The fintech industry absolutely loves buzzwords and jargon.
There are no products, only “solutions.” There are artificial intelligence-powered marketing visualization tools powered by machine learning analytics in the cloud. Or my personal favorite: the frictionless end-to-end fully integrated platform, which just about everyone claims to provide these days.
Meaningless is the point, of course. It’s designed to, at best, get you to ask for more details and move down the prospect funnel toward the demo stage; or, at worst, cover up for the fact that a company has received funding but hasn’t actually built anything yet.
The jargon obfuscates, intentionally or not, what the product actually does. Don’t worry about it too much, just buy in so you don’t get left behind.
That’s not to say that there isn’t good technology in the industry. As slow as progress may seem, wealth management has come a long way over the past decade. Today, advisors can keep track of clients with a digital CRM instead of a Rolodex. Financial planning can be done with interactive software instead of a spreadsheet; client risk tolerance can be assessed quantitatively instead of with ad hoc rules of thumb; and portfolios can be automatically rebalanced, just to name a few improvements.
WHAT’S THE POINT?
But where is this all going? What is the vision for the future? What is the point of all this data-driven automation, how will it improve the lives of advisors or their clients, and why should firms buy into it?
Or perhaps most importantly, why should clients keep paying financial advisors when more and more of the work behind the scenes is automated?
I’d argue that the vision should be to evolve wealth management from being a reactive industry to one that is proactive. This is how advisors utilize technology to become something truly invaluable to investors.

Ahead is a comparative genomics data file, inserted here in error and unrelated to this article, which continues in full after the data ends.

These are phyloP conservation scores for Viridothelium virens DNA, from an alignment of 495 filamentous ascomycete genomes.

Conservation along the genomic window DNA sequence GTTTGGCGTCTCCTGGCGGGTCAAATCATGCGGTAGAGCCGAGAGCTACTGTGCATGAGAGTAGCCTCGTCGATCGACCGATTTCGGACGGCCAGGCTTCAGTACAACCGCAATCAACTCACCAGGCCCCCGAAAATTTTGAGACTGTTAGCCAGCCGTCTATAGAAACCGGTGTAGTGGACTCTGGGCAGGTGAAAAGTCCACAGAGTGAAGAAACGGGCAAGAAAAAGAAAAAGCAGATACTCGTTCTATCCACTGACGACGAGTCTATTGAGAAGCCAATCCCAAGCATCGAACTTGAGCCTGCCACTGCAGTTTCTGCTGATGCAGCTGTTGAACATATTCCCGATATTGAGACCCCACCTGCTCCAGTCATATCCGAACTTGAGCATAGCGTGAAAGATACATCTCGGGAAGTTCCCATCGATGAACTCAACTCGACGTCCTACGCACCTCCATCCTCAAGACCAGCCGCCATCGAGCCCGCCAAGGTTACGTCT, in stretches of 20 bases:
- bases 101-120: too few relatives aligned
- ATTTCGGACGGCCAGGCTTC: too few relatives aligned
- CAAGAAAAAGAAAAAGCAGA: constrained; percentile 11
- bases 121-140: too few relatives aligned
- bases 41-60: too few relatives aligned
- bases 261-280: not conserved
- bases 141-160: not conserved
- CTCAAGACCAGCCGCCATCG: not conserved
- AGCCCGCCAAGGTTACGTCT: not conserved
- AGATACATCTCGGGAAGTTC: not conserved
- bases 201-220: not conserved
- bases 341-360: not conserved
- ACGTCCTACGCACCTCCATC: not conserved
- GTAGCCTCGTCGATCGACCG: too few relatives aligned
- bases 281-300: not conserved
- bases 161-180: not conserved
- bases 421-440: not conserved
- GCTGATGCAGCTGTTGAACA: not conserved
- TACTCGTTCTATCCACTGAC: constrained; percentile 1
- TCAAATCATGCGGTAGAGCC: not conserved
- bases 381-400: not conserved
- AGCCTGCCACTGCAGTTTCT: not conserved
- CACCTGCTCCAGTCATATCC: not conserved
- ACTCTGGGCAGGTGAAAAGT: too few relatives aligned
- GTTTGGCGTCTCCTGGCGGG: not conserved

What if instead of waiting for a quarterly meeting to discuss performance, the client’s portal detects more logins than usual and automatically alerts the CRM which areas of the portfolio he or she was examining? This could automatically generate some digital outreach materials — such as an email with links to relevant news articles or compliance-approved commentary — that the advisor could approve, tweak or ignore entirely in favor of calling the client to talk to them.
Or instead of a new mother calling in to ask an advisor to set up a new college fund, the advisor is alerted to the client’s social media posts about the baby and knows to send a friendly congratulations along with a note saying, “It’s probably time to update that financial plan. Let me know when you have time and we can do it together online.”
Imagine a world where the advisor logs on in the morning to find a list of opportunities for clients across their book of business, organized in order of priority, that the advisor’s tech stack spent all night to surface.
This is what a tightly integrated, efficient technology looks like. This is just some of what is possible with automated data analytics and machine learning, and it is much closer to being a reality than you may think it is.
But it requires a vision of the future that goes beyond empty buzzwords.